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J Agric Food Chem. 2010 May 12;58(9):5502-8. doi: 10.1021/jf100709g.

Alpha-solasonine and alpha-solamargine contents of gboma (Solanum macrocarpon L.) and scarlet (Solanum aethiopicum L.) eggplants.

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Departamento Nutrición y Bromatología II, Facultad de Farmacia, Universidad Complutense de Madrid, Madrid, Spain.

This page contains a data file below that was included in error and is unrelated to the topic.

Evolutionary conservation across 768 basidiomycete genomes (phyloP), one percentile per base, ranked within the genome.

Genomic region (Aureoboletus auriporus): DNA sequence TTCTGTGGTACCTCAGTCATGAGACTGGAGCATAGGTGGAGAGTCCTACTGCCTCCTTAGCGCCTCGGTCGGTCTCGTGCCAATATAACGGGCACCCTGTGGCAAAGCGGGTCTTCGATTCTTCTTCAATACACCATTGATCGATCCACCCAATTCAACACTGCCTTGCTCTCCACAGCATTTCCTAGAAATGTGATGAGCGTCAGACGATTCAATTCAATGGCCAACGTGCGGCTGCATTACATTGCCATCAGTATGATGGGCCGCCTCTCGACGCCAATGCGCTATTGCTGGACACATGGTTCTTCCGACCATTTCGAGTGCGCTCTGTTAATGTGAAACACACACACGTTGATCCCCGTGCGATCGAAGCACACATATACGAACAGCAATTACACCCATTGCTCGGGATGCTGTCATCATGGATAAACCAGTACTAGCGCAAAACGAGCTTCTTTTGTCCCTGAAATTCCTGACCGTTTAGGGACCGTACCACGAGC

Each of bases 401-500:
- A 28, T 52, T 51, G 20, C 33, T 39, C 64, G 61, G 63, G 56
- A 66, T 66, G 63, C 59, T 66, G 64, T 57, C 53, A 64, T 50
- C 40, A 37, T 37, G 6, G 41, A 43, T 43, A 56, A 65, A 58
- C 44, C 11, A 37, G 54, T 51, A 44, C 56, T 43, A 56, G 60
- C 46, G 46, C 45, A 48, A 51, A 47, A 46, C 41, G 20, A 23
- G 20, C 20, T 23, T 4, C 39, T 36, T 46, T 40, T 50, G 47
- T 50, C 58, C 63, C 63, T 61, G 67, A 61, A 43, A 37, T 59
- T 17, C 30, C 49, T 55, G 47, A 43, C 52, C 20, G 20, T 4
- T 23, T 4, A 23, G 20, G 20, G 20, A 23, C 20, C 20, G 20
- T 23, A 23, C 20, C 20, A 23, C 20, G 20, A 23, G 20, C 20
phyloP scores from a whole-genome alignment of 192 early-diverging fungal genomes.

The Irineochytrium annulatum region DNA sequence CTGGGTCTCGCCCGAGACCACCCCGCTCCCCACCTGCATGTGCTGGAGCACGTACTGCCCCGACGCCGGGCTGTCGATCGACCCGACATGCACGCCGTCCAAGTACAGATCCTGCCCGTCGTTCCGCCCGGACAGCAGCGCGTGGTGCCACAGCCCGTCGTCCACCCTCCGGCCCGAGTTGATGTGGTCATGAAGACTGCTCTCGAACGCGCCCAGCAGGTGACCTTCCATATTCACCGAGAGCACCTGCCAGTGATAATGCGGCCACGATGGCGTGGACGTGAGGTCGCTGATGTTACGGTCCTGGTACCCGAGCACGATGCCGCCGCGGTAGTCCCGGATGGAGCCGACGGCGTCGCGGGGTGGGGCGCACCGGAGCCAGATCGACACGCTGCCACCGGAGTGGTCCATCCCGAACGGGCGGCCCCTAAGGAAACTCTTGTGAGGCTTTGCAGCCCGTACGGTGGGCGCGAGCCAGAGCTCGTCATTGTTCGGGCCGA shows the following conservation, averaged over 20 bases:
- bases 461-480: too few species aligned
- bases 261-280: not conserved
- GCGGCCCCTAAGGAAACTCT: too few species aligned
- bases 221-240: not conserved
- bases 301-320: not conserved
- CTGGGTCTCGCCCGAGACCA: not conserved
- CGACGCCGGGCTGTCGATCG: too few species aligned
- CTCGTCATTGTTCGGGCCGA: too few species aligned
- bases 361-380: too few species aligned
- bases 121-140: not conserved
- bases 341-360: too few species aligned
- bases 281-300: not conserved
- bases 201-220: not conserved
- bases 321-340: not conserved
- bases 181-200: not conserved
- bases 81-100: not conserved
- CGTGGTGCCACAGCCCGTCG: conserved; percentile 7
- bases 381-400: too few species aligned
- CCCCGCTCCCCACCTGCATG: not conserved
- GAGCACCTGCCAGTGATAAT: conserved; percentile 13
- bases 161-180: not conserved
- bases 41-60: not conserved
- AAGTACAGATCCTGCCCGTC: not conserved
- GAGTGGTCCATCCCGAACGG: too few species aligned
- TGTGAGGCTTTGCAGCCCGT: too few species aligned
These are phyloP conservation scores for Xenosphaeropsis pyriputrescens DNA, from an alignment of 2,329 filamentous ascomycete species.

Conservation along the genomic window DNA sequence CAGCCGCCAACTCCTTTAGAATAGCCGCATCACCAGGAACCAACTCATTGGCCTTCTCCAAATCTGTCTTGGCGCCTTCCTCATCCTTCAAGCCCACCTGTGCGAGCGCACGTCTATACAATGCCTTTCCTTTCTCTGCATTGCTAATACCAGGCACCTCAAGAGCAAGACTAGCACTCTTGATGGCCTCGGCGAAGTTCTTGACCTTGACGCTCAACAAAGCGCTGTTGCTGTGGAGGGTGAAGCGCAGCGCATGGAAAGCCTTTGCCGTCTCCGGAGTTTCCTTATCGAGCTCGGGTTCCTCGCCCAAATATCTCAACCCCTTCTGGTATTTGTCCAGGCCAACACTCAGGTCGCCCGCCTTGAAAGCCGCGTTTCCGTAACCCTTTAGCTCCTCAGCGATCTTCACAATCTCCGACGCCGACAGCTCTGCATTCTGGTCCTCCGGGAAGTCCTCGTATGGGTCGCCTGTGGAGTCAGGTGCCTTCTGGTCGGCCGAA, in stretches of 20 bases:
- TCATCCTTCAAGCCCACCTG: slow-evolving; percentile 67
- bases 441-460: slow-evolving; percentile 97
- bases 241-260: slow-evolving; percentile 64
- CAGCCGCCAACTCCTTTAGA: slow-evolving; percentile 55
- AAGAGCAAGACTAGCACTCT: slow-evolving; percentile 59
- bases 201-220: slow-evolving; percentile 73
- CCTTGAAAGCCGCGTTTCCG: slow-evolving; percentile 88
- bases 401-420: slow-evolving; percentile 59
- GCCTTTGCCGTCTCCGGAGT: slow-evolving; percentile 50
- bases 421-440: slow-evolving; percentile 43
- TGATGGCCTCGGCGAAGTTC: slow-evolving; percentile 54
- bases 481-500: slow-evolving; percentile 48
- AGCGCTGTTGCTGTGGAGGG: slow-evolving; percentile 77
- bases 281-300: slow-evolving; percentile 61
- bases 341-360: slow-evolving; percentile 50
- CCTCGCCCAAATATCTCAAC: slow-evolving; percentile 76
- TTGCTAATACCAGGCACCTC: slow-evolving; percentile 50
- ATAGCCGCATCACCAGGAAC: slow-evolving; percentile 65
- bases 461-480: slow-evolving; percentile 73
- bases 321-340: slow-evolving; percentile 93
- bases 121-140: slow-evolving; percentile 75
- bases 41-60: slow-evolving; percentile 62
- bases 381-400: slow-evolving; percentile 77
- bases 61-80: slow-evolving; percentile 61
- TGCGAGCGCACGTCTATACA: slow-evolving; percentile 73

The gboma (Solanum macrocarpon L.) and scarlet eggplants (Solanum aethiopicum L.), which form part of the traditional sub-Saharan African culture, are two of the many neglected crops with potential for increased cultivation or as a genetic resource for improving agronomic traits of the common eggplant. This work is focused on the analysis of glycoalkaloid levels in S. macrocarpon and S. aethiopicum to assess their safety. Liquid chromatography-mass spectrometry was used to quantify glycoalkaloids in S. macrocarpon and S. aethiopicum compared to Solanum melongena L. Fruits of S. aethiopicum and S. melongena contained 0.58-4.56 mg/100 g of alpha-solamargine and 0.17-1 mg/100 g of alpha-solasonine, on a wet basis. S. macrocarpon fruits had much higher values of alpha-solamargine (124-197 mg/100 g) and alpha-solasonine (16-23 mg/100 g). However, the proportions of alpha-solamargine and alpha-solasonine of S. melongena and S. macrocarpon were similar (76-89% of alpha-solamargine), whereas in S. aethiopicum fruit composition was more variable (48-89% of alpha-solamargine). According to these results, the glycoalkaloid levels of S. macrocarpon fruits are 5-10 times higher than the value considered to be safe in foods and might not be considered suitable for human consumption; however, the glycoalkaloid levels of S. aethiopicum were similar to those of S. melongena (about 14% of values considered as toxic) and could be considered as safe for consumption. The incorporation of the cultivated African S. aethiopicum into eggplant breeding programs to develop improved varieties of the common eggplant may represent an alternative to crossing with wild species.

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